Supreme Court takes critical step in resolving a constitutional dilemma

Many laws rely on administrative actions to resolve disputes.

Access to court is a constitutional right, and the constitution guarantees an independent Judiciary, in part, to protect that right. Access to courts and an independent Judiciary does not mean, however, that the courts are the only place where disputes can be resolved.

Article 47 of the Constitution recognises that many disputes will be resolved through administrative action. Article 47 states that administrative actions must be “expeditious, efficient, lawful, reasonable and procedurally fair” and allows administrative decisions to be appealed to a court or independent and impartial tribunal. We know the courts are overstretched and may not always be the best way to resolve a dispute. Still, recent cases have questioned the extent to which administrative actions can effectively deal with disputes.

Can cases be effectively dealt with outside courts?

Many laws rely on administrative actions to resolve disputes – like by appealing to the Cabinet Secretary or complaining to a specific agency such as the Commission on Administrative Justice. Public institutions like universities have internal disciplinary procedures and appeal systems. The Fair Administrative Action Act (s. 9) insists that if an administrative action is available to resolve a dispute, it must be used – or as advocates say, ‘exhausted’ – before the dispute can be raised in court. This exhaustion requirement, we shall see, is too simplistic.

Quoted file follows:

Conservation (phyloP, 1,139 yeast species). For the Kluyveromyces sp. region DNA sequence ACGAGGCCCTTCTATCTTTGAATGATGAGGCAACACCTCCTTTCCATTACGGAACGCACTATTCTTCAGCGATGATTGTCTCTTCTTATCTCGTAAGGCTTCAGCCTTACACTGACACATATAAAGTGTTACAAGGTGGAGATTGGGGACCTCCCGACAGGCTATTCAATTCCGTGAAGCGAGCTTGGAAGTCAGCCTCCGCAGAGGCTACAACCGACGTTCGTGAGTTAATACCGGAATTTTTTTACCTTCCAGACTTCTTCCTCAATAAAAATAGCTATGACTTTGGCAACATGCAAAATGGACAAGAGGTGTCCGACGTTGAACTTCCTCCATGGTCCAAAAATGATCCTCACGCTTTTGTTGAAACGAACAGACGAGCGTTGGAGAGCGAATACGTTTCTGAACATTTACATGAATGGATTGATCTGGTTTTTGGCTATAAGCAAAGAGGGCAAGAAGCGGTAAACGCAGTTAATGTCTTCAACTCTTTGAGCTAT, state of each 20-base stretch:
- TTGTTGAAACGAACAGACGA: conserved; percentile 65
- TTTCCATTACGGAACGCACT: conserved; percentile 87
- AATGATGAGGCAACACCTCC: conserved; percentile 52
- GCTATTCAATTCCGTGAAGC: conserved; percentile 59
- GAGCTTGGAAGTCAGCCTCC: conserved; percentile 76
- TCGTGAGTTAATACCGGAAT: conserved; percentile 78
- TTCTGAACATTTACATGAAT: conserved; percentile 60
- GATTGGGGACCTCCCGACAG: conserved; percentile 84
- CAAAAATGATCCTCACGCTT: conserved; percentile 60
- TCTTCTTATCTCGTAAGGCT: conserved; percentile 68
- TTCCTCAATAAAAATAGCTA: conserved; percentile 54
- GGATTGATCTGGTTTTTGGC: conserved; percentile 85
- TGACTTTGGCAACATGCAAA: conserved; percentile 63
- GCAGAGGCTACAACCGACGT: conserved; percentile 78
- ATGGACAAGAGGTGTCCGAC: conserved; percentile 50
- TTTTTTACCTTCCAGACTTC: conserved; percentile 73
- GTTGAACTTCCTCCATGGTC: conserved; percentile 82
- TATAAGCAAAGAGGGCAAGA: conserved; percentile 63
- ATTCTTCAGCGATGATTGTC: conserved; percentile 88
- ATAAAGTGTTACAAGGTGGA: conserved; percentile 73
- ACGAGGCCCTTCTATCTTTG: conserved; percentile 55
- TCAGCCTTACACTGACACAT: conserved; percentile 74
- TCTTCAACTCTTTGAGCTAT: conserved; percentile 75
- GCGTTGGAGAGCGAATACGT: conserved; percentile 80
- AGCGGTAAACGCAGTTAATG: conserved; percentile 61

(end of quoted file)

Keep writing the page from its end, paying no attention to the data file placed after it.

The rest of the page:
Administrative actions can be a very effective way to resolve disputes quickly without overburdening the courts. They can be more efficient because they are usually more streamlined and cost-effective than court processes. They can also be better at answering technical or specialised questions. Administrative agencies often have specialised expertise that courts do not, which may result in a more informed decision than a court could provide. Many disputes may be minor, and going to court would be too expensive.

A dilemma

Yet, there is a tension between an individual’s right to access an independent Judiciary, and the ability to bypass the judicial system by relying on administrative actions. Those tensions concern whether administrative actions will be fair, will impinge on the Judiciary’s authority to resolve disputes, or will unfairly curtail an individual’s right of access to the courts. And if administrative actions have been exhausted, courts often review only the administrative decision-making process, not the underlying rights and wrongs. The exhaustion requirement creates a real risk that a person may not have access to the courts to resolve disputes or that critical constitutional questions are never resolved.